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    You mention "The most prominent element on the screen is the file tree" - treat this the same as the list of email headers in GMail. The files (emails) invite clicking. This is my second use-case. I am "using the page" by scrolling and reading the README file (not visible on your screenshot). This is my first use-case. But all of this is secondary to the way people actually use GitHub (through the git command line utility). So the web view is all about browsing and reading and comparing (for me at least). – CJF Mar 24 '14 at 12:48
  • The problem with README files is that you don't know how long they will be, where the typical code project is neatly structured into a reasonable number of directories that will fit "above the fold". In smaller projects, you will see the start of the README immediately, whereas in others you will just scroll down slightly to see it. I can only comment on my specific use of the site, and from my observations working with other developers in larger development teams. – CJF Mar 24 '14 at 13:04
  • Regarding changes: There could be hundreds/thousands of many smaller changes scattered across many files that may be irrelevant to me, so it is good that I don't see them by default. Debugging (on my local machine) will lead me to a single "problematic" file (hopefully), and then I will browse the repository to find that file and compare the changes between versions. If it is a well-maintained/developed library, I would not have to do this often (the problem will be on my side, rather on the library's side). – CJF Mar 24 '14 at 13:06
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Since GIthub.com is interacted with primarily via Git on the command-line the CTAs are located within the sections that users go to for primary interaction.

Coincidentally, these are the only actions not available in git-the-command-line-tool —i.e. they are features specific to GitHub.com:

Issues

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Pull Requests

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Pages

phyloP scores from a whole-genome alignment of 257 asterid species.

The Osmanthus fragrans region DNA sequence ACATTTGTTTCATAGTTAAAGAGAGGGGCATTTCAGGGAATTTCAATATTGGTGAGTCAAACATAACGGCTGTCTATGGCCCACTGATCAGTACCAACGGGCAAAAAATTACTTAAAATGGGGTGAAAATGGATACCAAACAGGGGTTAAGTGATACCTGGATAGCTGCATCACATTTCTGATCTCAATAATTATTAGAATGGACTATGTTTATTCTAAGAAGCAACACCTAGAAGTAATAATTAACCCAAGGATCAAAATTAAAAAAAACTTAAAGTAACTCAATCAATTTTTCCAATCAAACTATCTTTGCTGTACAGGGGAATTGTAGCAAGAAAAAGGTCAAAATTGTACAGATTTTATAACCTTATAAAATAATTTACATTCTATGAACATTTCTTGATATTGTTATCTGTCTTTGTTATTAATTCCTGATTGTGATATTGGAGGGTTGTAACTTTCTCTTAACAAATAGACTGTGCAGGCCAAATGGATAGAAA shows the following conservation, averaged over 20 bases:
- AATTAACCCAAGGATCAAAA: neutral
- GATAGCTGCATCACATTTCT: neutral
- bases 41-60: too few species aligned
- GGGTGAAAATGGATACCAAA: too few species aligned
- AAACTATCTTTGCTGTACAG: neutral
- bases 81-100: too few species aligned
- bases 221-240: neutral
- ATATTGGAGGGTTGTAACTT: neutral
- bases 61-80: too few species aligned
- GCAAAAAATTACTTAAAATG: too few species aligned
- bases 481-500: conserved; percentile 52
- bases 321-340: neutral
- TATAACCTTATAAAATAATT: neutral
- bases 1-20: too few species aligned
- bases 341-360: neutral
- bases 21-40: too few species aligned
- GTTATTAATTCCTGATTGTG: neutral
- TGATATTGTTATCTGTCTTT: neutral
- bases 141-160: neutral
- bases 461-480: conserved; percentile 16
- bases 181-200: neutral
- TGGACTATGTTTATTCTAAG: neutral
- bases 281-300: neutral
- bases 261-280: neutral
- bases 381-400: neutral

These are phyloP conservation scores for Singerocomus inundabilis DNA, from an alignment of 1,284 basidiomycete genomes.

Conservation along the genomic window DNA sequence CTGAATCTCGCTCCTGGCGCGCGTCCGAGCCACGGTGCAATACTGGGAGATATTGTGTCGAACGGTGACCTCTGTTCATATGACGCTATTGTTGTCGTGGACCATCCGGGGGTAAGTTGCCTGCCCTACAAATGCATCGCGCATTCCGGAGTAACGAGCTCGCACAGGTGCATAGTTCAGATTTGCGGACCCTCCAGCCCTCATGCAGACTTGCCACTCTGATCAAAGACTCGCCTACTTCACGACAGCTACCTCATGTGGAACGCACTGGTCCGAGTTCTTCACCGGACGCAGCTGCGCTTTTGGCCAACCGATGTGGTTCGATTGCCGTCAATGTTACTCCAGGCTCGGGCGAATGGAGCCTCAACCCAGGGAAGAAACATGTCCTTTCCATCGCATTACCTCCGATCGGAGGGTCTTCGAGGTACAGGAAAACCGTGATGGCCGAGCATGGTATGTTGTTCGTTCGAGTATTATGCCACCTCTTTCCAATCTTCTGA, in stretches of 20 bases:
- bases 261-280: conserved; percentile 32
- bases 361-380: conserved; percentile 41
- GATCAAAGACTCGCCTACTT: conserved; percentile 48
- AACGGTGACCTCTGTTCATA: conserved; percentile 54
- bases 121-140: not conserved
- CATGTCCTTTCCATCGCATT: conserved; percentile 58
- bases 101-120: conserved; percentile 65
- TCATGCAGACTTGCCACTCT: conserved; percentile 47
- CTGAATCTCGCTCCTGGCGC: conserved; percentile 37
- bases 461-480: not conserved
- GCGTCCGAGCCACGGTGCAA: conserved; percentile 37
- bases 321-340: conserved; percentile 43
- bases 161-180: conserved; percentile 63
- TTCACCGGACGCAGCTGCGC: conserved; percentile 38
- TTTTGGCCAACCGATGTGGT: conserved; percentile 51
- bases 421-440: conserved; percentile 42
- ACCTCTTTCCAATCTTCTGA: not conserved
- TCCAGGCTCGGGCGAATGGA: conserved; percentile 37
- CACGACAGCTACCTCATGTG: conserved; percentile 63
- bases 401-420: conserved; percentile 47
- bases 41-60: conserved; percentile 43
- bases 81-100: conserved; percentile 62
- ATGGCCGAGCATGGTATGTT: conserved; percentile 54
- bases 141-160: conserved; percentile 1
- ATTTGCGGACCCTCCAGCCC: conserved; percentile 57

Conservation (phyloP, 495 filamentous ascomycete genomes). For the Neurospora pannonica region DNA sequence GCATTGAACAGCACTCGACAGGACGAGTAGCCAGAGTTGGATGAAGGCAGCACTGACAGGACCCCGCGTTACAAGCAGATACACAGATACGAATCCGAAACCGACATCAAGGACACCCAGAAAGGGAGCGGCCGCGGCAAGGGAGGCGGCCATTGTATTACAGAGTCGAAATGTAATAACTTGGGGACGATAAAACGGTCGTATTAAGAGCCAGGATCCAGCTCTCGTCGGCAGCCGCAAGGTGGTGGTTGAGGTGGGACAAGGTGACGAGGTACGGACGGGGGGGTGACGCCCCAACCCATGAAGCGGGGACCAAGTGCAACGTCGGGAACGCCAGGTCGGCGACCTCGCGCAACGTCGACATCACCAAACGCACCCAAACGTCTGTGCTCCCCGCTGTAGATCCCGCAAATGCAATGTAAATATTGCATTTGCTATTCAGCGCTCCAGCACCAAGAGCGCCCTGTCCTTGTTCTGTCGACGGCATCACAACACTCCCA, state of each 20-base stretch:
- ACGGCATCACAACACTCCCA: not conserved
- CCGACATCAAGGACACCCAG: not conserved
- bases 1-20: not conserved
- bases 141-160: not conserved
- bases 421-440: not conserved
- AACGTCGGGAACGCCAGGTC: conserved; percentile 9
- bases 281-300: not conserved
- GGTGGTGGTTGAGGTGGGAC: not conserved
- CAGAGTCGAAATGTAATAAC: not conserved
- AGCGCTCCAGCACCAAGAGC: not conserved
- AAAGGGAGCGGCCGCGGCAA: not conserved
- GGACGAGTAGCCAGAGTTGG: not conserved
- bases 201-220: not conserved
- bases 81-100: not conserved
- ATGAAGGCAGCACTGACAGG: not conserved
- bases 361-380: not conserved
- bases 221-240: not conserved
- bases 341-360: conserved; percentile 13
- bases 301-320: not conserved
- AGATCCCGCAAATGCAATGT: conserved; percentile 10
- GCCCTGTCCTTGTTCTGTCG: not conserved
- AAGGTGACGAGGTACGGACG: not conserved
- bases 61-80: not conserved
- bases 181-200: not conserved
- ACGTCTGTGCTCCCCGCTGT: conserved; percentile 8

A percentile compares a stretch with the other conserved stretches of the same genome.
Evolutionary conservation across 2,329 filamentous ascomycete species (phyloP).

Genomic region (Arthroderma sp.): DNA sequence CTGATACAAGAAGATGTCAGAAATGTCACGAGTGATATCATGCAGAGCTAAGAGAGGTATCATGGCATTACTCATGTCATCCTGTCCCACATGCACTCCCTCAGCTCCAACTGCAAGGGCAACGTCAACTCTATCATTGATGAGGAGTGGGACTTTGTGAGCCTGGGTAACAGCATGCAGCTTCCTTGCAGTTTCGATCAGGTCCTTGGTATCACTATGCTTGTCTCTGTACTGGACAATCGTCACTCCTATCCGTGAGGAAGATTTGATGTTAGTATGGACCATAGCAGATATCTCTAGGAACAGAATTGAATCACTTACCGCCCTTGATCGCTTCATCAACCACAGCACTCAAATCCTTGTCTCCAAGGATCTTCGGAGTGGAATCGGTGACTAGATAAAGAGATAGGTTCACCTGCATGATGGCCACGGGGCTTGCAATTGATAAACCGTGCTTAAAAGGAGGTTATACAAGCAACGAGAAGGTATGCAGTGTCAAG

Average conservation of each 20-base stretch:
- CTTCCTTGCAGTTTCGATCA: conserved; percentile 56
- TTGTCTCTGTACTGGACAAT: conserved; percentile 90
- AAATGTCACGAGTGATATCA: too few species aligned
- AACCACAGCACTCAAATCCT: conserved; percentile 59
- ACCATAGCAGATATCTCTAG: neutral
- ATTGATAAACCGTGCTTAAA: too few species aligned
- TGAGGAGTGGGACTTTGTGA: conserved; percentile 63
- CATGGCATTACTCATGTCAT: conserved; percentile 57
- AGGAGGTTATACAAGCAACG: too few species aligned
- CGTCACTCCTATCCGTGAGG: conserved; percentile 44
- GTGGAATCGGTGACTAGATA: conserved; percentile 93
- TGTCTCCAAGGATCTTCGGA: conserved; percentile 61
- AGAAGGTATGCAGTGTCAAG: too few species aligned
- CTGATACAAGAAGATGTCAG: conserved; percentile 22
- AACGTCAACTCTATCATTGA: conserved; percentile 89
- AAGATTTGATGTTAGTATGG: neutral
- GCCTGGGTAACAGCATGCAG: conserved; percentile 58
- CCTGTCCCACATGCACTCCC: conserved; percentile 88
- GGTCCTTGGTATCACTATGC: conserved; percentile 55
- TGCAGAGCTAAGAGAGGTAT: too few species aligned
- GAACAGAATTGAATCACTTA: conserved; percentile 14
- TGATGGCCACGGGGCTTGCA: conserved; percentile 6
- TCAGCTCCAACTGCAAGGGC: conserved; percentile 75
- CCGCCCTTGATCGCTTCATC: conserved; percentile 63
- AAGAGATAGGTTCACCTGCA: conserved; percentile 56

page image

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You have to look deeper into GitHub's intended audience. GitHub was built by developers for developers, a majority of whom use the repository to store their code for software development projects that they're working on. I would assume a majority of GiHub's user base are of the technical breed, in which case we would consider them "advanced" users.

GitHub is more of a utility/hosting app, with a few things that may need more prominence than others such as creating a pull request (i.e. the bright green button). Each user comes in and may need to do different things, so it is likely a choice by the designer's at GitHub to not put too much emphasis on any specific items. Any elements that do have emphasis on them are likely used more based on usage stats.

For example, on the screenshot you posted, the most apparent elements are the Language Statistics and the green, "Compare, Review or Create Pull Request" button. In this case, the language stats (amongst other things) provides the user a quick overview of how much dev work was put into it via the languages used and the Pull Request button is there for when the user needs it. Based on usage, the designers/devs likely learned that this feature was used more at this point in the workflow.

In terms of call to action, think about how designer's or photographers use Photoshop, it's a tool. There may not be an intended flow or CTA per se, it's just a "toolbox" with all the tools you need to get your job done. The different ways of using it varies user by user.